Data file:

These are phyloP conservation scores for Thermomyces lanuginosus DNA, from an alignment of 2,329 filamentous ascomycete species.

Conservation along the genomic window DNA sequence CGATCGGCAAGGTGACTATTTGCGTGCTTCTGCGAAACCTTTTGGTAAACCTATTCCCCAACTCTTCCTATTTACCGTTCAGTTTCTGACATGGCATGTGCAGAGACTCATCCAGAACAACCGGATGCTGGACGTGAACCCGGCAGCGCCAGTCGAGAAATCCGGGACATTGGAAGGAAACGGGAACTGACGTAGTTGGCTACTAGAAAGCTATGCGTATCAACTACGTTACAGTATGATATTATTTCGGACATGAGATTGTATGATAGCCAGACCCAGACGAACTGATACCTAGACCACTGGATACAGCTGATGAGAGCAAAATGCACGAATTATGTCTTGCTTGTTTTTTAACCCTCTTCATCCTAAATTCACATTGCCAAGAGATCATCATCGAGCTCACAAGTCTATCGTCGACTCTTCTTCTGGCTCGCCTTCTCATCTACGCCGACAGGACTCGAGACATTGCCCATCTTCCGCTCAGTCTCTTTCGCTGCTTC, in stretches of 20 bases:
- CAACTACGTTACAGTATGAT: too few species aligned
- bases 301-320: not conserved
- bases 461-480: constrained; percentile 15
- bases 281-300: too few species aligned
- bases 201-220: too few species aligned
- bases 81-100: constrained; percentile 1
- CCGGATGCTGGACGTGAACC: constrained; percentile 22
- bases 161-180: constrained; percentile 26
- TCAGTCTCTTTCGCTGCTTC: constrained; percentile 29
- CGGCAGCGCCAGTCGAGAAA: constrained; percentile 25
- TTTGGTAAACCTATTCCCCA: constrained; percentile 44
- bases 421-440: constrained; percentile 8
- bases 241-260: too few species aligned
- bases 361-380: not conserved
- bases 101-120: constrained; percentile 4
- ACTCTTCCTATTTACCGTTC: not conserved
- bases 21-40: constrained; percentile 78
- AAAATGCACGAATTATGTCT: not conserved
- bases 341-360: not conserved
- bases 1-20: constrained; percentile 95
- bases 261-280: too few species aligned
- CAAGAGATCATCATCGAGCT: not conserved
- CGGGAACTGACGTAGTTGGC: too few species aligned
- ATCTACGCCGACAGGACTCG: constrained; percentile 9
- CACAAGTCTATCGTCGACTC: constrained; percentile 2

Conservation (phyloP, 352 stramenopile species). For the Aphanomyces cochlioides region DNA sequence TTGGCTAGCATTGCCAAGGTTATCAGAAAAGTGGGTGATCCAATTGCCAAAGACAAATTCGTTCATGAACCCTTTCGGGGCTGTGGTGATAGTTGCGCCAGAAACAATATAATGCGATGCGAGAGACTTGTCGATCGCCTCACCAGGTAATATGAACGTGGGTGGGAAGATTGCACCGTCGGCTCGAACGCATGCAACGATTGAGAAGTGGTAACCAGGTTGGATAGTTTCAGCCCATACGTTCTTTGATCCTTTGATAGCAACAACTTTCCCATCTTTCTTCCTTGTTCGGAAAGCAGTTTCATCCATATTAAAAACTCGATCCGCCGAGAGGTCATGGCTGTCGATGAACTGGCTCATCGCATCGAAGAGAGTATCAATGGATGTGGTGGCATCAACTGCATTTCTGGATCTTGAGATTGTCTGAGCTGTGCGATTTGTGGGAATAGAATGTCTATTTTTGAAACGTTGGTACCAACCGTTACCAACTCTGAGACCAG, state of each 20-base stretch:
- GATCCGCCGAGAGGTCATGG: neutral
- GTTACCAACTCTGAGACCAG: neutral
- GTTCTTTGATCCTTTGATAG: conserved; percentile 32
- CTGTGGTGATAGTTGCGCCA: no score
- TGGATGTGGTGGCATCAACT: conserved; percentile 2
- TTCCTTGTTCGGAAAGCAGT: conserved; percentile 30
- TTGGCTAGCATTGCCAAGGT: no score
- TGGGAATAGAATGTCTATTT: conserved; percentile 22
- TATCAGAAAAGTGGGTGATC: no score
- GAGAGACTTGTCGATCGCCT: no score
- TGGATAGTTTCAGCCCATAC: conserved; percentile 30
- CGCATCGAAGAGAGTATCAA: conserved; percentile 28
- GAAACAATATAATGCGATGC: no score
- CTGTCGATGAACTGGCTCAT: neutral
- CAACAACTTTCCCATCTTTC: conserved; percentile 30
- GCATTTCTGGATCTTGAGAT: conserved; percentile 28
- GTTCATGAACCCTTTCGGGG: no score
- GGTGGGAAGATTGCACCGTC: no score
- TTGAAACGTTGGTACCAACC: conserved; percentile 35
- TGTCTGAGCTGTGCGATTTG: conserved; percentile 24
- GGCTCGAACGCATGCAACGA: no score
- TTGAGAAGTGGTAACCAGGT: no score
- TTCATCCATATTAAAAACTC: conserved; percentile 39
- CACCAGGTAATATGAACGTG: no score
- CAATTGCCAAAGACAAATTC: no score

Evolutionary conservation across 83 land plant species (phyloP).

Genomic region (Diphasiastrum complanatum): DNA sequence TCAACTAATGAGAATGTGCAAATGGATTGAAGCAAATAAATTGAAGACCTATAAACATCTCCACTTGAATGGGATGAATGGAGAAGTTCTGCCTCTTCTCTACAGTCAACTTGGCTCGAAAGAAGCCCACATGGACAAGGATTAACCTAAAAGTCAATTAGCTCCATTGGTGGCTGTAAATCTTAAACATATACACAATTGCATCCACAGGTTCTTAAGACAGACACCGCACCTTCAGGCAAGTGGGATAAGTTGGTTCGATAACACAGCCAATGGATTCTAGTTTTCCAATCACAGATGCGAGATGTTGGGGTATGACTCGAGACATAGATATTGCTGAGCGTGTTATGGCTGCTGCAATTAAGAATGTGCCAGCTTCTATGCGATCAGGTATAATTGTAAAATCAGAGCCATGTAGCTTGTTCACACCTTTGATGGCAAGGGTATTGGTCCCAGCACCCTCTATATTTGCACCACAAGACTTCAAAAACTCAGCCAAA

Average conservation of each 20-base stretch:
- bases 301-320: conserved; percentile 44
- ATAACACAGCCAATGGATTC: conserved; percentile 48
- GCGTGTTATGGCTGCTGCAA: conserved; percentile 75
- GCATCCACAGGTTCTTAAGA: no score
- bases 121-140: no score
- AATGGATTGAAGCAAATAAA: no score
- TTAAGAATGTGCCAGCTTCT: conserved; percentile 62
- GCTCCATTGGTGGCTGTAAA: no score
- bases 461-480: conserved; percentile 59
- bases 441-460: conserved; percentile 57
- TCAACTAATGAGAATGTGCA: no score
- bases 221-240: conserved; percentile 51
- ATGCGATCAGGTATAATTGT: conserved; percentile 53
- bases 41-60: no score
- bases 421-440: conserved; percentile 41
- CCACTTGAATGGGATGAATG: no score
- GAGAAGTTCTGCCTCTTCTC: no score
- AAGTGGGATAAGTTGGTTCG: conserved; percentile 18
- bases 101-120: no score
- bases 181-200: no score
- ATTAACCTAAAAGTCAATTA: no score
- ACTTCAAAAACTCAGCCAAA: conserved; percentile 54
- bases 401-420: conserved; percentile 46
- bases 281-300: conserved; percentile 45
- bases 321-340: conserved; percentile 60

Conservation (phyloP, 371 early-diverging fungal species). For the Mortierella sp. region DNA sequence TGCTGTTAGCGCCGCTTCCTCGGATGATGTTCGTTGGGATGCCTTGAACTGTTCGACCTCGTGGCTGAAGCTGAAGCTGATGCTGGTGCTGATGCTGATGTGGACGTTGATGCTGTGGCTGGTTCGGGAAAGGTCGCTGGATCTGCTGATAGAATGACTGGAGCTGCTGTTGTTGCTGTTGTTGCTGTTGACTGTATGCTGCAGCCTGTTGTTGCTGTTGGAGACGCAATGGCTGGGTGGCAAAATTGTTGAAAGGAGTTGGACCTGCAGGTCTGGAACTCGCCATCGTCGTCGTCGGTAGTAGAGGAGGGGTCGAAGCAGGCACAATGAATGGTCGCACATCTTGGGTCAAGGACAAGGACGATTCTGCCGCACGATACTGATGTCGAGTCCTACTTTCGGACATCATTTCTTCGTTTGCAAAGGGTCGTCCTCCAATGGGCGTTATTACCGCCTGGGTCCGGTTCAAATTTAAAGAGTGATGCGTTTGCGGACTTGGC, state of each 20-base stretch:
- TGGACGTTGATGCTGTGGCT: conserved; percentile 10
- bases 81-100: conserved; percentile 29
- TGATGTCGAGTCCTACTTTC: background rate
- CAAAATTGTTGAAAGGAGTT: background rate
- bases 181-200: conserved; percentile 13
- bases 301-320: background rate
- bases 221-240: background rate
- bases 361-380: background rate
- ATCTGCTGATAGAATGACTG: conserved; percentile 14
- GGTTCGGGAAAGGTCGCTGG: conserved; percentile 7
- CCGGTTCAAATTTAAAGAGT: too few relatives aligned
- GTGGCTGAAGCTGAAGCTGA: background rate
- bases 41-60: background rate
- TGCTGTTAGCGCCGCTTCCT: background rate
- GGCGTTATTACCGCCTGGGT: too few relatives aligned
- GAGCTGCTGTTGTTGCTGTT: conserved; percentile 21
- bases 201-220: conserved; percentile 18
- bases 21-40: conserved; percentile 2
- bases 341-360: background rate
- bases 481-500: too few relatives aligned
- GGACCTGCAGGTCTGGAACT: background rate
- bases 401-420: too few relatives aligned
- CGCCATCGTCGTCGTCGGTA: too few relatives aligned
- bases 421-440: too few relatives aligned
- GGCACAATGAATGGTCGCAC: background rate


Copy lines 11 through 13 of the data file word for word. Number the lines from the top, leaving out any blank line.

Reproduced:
- TCAGTCTCTTTCGCTGCTTC: constrained; percentile 29
- CGGCAGCGCCAGTCGAGAAA: constrained; percentile 25
- TTTGGTAAACCTATTCCCCA: constrained; percentile 44